3D-printing a structure with active chemistry

Researchers at American University have demonstrated the first use of commercial 3D printers to create a structure with active chemistry — in this case, a structure that acts to mitigate pollution.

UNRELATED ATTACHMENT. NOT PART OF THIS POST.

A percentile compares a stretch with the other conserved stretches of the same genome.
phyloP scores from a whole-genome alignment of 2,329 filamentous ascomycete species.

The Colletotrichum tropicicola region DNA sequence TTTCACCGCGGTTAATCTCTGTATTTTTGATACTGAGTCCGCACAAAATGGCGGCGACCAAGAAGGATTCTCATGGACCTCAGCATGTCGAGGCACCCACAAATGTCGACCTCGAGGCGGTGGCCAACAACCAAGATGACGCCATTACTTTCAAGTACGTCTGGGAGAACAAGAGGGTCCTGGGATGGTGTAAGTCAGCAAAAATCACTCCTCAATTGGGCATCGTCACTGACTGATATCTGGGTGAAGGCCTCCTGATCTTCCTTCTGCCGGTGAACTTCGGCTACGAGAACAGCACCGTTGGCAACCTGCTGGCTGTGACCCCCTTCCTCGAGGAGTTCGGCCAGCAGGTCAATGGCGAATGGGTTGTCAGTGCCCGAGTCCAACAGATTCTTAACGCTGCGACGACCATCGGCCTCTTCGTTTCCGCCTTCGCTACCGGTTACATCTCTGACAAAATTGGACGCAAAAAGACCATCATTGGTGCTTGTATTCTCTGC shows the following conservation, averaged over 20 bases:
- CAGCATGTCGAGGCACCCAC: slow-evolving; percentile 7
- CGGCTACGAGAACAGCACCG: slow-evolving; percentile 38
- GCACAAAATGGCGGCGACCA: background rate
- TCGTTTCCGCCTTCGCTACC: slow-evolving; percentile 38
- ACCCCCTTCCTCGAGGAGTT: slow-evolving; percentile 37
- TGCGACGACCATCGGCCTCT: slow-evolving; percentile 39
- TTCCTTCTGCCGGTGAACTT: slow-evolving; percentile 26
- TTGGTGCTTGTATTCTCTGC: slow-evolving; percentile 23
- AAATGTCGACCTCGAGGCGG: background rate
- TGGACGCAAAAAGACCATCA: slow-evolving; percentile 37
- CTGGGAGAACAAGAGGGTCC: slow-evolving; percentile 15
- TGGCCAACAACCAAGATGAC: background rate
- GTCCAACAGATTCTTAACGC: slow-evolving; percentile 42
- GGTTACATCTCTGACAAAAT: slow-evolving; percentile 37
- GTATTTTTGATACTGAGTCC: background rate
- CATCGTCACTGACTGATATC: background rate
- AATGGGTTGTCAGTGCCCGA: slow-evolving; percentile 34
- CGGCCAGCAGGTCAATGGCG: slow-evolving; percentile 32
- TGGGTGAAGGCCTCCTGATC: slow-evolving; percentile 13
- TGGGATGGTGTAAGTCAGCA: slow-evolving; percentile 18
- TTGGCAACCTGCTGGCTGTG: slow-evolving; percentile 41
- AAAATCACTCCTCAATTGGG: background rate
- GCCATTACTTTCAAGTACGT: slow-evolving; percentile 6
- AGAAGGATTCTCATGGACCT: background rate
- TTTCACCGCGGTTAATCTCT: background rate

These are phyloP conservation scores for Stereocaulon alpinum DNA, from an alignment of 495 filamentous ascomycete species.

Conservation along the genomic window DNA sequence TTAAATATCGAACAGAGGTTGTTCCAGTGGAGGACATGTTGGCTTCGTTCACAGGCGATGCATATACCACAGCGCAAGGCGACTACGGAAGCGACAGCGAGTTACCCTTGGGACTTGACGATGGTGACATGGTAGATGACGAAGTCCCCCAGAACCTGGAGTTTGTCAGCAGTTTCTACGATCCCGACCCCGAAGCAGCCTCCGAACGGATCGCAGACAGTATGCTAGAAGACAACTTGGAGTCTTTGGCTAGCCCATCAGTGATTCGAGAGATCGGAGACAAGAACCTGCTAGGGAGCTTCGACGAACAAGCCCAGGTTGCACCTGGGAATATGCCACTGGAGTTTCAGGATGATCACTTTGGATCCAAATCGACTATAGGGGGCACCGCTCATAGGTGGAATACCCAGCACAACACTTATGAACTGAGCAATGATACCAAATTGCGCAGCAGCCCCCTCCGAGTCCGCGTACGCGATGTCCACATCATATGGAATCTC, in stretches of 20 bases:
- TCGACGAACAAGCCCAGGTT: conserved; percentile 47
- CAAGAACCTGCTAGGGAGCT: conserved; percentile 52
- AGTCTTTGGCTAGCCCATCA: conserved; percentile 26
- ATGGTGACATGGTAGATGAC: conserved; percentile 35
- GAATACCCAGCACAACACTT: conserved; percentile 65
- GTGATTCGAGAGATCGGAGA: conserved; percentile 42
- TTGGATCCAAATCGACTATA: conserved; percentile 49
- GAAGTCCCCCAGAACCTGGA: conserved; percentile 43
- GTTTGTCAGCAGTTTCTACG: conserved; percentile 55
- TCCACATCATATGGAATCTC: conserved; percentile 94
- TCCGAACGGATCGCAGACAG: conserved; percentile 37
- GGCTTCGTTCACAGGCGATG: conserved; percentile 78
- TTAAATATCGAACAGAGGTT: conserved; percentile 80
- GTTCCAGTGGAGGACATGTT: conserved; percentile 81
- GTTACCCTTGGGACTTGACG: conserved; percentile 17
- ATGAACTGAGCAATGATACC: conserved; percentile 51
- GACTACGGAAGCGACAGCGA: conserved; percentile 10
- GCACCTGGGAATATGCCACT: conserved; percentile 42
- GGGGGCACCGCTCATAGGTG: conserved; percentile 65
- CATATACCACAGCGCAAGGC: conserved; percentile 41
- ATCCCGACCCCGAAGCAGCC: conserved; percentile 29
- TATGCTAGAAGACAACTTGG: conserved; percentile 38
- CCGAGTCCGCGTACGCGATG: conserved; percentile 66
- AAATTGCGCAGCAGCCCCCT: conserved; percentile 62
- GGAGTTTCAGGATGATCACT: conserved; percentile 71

The researchers added titanium dioxide nanoparticles to standard ABS filament material (used in 3D printers) and extruded a filament that they then used to print a small, sponge-like plastic object on a low-cost Flashforge Creator Pro 3D Printer. The researchers next plan to 3D-print a variety of different geometries to determine an optimal printed shape for applications that involve photocatalytic removal of environmental pollutants.